This paper was written as part of the 2009 Alaska Oceans Sciences Bowl high school competition. The conclusions in this report are solely those of the student authors.
The Not So Happy Meal
Team New Fish on the Dock
Happy Meal toys are contributing to the demise of Cordova's salmon fishery. China's coal burning factories that produce Happy Meals toys create air pollutants that form acid rain, which in turn increases both ocean and freshwater acidity. This leads to reduced salmon egg viability, juvenile growth, and ocean food availability. As a fishing town, Cordova is highly dependent on the income derived from Copper River Salmon fisheries. A decrease in fisheries will be felt by 77% of Cordova residents. We propose to replace existing toys with more eco-friendly alternatives. Replacing plastic toys with paper toys reduces the overall energy demand, plus paper toys are recyclable and will reduce household clutter.
Have you ever bought a Happy Meal? If you have, you are slowly contributing to the death of our town. Acid rain is being produced from factories manufacturing Happy Meal toys and is precipitating across Alaska, including the fishing based town of Cordova. Acid rain affects the salmon's fresh water and salt-water habitat by polluting their spawning grounds and acidifying the ocean and the food it provides. We propose to solve this problem by creating alternative toys that are more eco-friendly.
As factories make plastic Happy Meal toys, they are burning fossil fuels such as coal and petroleum products. Burning these fuels causes carbon dioxide to be released into the environment. Their large smokestacks push carbon dioxide gas (CO2) high into the atmosphere where it's trapped by the layers of the earth's atmosphere. Carbon dioxide in small amounts is not a bad thing, and in fact, is part of the natural cycle of nutrients on earth. However, the factories are producing excessive amounts of CO2. Whenever coal is burned, partials called "particulates" are released into the atmosphere. The sulfur in the coal mixed with oxygen form sulfur dioxide which is a major source of pollution.
Excess carbon in the atmosphere is diffused into the ocean environment through various feedback loops. This excess carbon in the ocean lowers the pH, increasing the acidity of the ocean. Until the industrial revolution began, the flow of carbon between the atmosphere and the ocean was in equilibrium. Since the industrial revolution began, the excess carbon in the atmosphere has led to greater flows of carbon into the ocean, altering the feedback loops.
Some scientists believe that the ocean has been acting like a "carbon sink," therefore slowing the effects of global warming and buying us some time to make changes. We should use this time to our advantage and make the necessary changes to negate the effects of surplus carbon emissions by starting somewhere small—like the Happy Meal toy factories in China.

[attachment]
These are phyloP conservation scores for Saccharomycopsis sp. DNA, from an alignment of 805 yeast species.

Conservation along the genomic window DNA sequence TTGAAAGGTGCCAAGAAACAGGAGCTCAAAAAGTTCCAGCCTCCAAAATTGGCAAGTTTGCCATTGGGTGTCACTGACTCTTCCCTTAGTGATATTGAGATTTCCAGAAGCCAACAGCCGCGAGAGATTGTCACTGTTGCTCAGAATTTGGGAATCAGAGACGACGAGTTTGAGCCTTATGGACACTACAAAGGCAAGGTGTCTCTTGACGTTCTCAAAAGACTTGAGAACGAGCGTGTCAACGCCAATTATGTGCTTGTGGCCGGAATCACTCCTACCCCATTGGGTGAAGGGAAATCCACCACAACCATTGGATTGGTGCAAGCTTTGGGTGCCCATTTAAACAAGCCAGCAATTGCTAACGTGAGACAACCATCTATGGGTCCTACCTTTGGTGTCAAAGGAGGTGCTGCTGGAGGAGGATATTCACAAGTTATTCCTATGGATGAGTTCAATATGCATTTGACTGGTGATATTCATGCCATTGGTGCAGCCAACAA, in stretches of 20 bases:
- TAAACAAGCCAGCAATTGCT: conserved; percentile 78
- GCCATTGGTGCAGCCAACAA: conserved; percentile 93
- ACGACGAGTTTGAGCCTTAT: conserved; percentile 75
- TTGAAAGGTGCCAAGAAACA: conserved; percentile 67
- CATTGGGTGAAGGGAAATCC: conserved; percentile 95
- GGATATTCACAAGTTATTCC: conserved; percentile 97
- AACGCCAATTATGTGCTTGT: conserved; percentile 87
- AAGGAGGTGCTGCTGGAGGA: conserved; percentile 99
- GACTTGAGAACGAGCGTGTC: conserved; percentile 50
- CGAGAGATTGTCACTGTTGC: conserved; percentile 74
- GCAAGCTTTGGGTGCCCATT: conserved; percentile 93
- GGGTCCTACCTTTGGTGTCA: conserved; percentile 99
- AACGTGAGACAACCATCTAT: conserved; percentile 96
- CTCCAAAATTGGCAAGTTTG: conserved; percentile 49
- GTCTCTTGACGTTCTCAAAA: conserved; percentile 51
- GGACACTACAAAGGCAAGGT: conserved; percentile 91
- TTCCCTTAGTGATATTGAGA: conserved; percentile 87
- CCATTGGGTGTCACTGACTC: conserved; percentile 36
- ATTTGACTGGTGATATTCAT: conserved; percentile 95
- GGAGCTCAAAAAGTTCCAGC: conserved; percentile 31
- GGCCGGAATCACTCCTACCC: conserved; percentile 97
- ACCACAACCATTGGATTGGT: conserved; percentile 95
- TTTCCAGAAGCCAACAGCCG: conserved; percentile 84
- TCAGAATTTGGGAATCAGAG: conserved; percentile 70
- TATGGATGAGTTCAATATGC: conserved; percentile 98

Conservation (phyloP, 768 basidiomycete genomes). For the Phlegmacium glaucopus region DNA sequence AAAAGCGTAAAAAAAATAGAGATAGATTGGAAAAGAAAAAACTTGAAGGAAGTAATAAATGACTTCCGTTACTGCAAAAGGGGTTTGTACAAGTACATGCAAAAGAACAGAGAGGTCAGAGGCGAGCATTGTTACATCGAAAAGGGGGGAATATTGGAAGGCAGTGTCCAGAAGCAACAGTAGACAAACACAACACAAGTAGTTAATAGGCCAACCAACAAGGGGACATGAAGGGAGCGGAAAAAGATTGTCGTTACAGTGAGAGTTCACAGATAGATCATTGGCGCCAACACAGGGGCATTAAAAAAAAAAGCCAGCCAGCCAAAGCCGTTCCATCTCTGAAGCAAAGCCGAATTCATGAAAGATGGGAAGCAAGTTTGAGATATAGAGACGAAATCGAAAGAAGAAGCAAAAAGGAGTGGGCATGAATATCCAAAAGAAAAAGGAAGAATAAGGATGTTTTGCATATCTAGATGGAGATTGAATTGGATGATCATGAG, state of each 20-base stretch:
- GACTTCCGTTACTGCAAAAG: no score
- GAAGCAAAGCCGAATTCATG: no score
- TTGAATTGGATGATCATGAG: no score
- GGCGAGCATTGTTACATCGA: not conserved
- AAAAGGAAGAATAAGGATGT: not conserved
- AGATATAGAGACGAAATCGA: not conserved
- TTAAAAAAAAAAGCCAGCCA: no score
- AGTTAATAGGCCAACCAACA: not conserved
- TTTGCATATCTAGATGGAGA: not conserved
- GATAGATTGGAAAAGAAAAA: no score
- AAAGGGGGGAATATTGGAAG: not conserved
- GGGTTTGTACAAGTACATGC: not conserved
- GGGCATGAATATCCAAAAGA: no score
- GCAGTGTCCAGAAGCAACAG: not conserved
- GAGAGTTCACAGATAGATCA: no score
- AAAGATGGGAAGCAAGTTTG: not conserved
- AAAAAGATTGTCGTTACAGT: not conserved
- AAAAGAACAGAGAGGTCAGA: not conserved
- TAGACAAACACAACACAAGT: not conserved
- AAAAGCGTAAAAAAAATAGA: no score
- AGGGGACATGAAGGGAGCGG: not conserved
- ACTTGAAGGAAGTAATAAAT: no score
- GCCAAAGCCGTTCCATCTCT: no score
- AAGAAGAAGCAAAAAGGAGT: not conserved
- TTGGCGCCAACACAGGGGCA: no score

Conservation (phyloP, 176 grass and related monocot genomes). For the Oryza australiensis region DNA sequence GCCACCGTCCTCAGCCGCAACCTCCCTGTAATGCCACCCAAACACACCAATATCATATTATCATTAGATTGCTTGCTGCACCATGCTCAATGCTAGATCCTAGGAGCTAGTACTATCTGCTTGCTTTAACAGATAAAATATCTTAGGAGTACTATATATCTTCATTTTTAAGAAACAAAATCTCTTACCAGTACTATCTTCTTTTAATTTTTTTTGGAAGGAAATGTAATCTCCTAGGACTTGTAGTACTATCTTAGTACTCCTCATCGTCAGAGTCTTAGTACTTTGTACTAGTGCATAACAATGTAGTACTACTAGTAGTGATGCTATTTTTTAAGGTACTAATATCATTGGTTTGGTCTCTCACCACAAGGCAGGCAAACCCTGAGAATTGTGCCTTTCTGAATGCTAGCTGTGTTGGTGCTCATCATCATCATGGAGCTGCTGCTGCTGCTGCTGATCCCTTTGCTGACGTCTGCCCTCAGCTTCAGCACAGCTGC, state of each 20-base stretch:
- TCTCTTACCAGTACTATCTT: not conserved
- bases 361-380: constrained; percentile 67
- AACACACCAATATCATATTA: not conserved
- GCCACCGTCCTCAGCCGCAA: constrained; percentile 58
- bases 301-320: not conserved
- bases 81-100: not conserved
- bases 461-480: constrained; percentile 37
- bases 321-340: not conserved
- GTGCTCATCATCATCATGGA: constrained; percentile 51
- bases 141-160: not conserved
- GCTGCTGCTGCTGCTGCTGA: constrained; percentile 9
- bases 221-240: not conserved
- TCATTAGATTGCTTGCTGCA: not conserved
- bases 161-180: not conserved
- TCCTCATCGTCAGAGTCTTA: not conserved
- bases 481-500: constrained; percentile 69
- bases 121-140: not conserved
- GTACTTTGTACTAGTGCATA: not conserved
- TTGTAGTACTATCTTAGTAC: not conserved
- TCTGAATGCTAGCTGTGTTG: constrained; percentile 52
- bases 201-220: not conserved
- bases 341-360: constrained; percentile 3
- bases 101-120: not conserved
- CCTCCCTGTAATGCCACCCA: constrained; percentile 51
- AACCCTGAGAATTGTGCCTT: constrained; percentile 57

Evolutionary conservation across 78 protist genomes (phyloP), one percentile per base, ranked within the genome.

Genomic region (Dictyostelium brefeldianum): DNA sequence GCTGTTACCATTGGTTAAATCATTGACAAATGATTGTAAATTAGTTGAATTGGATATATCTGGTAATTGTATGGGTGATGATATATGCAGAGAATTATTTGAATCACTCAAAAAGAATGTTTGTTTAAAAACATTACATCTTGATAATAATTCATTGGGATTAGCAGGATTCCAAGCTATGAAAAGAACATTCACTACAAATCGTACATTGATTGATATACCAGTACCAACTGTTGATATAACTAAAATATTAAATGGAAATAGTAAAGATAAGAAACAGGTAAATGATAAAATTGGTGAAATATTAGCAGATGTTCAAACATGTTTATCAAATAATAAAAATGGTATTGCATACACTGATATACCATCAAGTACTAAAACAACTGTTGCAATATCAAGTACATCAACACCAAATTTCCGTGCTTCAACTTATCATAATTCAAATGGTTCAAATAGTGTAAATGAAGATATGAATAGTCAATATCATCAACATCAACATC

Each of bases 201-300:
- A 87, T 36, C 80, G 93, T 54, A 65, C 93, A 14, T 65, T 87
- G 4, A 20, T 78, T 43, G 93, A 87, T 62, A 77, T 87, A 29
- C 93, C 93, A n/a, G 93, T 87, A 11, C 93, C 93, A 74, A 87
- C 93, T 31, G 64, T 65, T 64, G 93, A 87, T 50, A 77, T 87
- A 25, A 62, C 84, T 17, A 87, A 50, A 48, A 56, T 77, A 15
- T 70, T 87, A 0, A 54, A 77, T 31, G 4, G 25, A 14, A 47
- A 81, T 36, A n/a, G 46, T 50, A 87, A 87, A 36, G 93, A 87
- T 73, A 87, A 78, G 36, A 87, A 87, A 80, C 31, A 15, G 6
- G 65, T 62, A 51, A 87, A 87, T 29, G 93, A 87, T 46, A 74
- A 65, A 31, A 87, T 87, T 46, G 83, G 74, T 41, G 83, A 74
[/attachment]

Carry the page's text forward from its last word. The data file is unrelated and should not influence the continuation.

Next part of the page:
Another way pollutants promote acidification is through acid rain. The wind that pushes storms toward Alaska originates in the Gobi Desert, in the inner part of Mongolia. The fast moving air allows little time for particles to precipitate during the journey, transporting more pollutants to Alaska.
Another way of transporting air pollutants to Alaska is by the jet stream. The jet stream is a narrow and variable band formation of westerly air currents that surround the earth. The jet stream often flows above Alaska and transports pollutants from Asia. These pollutants mix with water to create nitric acid. This leads to a reduction in the pH of rain and snow and contributes to decreasing ocean pH.
Acidification is caused by excessive amounts of carbon dioxide from the atmosphere dissolving into the ocean. The natural carbon cycle is the atmospheric concentration of carbon dioxide that is represented by a balance of changes in stability between the oceans, the earth's biosphere, and the atmosphere. While some of the CO2 remains in the atmosphere, the ocean absorbs a lot of it and plants take some as well. Human activities such as land-use changes, the burning of fossil fuels, and the production of cement have added new sources to natural carbon cycle. Dissolved CO2 reacts with water to form a balance of ionic and non-ionic chemical species: dissolved free carbon dioxide (CO2 (aq)), carbonic acid (H2CO3) bicarbonate (HCO3-) and carbonate (CO32-). The ratios depend on seawater temperature and alkalinity. Dissolved CO2 also increases the hydrogen ion concentration, which decreases the ocean pH.